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Writing is hard. Finding the right words, emotions, and pacing is hard. Writing interesting blog posts about how to be a better writer is hard. So writers stay up at night, trying to find the perfect combination of words. Then they release their work into the world, but then they perhaps don’t get as poignant a response as they’re hoping.

Bummer.

Books are different than the information we find on the internet. A book has a visual cover, but then the next 300+ pages are just words.  A reader sits down, hopefully becomes engrossed, and creates the images in their head.

The Internet is different.

There is so much vying for attention: movies, gifs, photographs, illustrations, and ads. The online world is saturated. Sometimes lovely words on the Internet are not enough to catch attention.

What’s a writer to do?

I strongly believe that including an image in tweets and blog posts, even if the image doesn’t exactly reflect what is going on in the post, is better than just words by themselves. Many writers are intimidated by the idea of having to include images with their writing.

Don’t be.

As fellow creative, writers want to use images in an ethical way, but paying for stock images every time they post on their blog is not generally doable.

But GOOD NEWS! There are many (legal, ethical) ways for writers to include images with their work, without using the Google image search.

Here are a few places to find free images.

  1. Do it yourself. Take pictures. Many smart phones have better cameras than the expensive digital cameras of ten years ago. Take pictures everywhere you go: fall colors, neat hand-painted signs, the cracks in the sidewalk. Then keep them in a catalog for when you want to use them. An example? I was out ice-skating on a frozen lake with my family and snapped a picture of the fissures through the surface three years ago. Fast forward to last week. I am promoting a hockey book for work and I created this graphic using that image from ice-skating long ago. I could have paid for a hockey stock image, but I instead used one from my catalog. Also, get familiar with Instagram. They have fabulous filters that help make any picture look professional.

RKOM_crazy.jpg

  1. Use those pictures to create graphics with images and words. Find images online that you like, and figure out how to make your own with your camera and computer. Download a cool free font from http://www.fontsquirrel.com (Links to an external site.) and put quotes on top of your photographs (the edgy font from the above image was downloaded from font squirrel). Learn the basics of Photoshop elements or some other cheap photo-manipulating software.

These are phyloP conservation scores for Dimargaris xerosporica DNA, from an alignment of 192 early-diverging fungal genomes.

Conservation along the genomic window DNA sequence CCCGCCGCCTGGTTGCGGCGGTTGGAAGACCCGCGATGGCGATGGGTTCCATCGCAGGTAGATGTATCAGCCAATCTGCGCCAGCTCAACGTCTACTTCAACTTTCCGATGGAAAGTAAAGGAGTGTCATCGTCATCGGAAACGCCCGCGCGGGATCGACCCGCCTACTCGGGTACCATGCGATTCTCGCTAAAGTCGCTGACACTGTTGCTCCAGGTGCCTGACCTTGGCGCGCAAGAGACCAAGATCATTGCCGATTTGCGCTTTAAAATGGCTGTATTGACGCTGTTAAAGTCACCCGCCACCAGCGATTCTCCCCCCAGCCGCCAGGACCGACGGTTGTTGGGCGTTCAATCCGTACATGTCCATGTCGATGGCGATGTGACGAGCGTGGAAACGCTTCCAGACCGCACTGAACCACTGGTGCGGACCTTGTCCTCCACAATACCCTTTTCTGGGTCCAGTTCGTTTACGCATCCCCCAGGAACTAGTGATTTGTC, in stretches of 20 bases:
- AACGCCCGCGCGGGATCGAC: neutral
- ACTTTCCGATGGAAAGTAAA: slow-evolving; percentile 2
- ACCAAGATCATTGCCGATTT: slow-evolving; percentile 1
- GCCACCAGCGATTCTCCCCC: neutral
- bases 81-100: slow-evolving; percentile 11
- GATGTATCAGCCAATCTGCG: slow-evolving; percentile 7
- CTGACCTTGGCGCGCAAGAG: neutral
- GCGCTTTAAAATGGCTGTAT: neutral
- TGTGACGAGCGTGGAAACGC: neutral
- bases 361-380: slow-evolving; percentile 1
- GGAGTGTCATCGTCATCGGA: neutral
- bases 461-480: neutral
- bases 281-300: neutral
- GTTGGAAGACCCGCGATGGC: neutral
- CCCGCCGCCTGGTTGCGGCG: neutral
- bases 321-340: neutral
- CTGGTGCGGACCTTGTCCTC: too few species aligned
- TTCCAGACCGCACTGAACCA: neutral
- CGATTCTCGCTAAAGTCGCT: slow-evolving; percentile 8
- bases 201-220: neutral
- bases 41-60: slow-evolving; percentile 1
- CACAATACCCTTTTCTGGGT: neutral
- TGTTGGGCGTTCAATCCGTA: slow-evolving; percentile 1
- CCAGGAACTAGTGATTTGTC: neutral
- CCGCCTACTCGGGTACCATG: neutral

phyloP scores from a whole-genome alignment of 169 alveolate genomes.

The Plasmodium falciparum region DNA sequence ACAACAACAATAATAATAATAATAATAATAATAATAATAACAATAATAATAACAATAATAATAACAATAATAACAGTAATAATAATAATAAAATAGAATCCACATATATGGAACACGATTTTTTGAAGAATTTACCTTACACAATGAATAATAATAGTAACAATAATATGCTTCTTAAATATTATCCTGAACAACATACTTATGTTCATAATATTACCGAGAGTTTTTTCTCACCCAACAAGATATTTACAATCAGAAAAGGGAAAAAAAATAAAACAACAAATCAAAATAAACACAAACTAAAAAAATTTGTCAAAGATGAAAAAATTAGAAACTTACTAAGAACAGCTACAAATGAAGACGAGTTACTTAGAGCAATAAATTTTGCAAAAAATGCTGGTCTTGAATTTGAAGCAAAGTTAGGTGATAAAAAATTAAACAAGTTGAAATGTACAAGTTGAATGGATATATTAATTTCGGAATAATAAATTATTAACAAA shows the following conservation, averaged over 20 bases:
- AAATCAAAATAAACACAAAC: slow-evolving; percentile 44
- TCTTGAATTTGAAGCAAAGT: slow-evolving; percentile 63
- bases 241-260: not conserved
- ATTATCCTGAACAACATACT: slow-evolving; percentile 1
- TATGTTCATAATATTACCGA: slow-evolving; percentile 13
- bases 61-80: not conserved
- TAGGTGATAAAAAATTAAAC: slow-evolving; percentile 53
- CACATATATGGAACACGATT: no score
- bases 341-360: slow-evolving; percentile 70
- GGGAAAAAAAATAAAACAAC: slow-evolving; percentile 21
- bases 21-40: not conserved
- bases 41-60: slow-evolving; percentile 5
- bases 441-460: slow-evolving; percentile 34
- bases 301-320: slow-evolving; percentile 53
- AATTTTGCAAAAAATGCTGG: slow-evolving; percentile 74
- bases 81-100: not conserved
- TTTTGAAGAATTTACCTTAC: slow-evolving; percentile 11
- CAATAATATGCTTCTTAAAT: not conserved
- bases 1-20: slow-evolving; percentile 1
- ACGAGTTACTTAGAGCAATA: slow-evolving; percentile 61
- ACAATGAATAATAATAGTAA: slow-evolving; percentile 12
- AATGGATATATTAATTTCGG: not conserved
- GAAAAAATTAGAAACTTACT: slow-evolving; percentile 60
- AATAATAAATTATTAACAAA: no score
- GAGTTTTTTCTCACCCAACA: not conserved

1. Use free sources of photography. This website lists several places to get free, beautiful images. https://bootstrapbay.com/blog/free-stock-photos/ (Links to an external site.) . Some photography sites require the users to leave an attribution for the artist that took the picture. An attribution is easy to do in a blog setting with a small caption under the photo that says, “image provided by_____.” Some sites don’t require any attribution, but you should definitely double check before using an image.
  1. Another great option is buying a vector pack of images. Sites like https://thehungryjpeg.com/graphics/illustrations/ (Links to an external site.) have vector packs of multiple images at a cheap price and no attribution is required. You can find a pack that is related to your book, and create promos using those images.

Covers sell books. Images and graphics help draw readers to your words. Don’t be intimidated by learning something new or a new software. Look at images around the net, and find images you can emanate in promoting your writing, but don’t steal other people’s creative work. Take the initiative, and it will help your writer’s platform in the long run.

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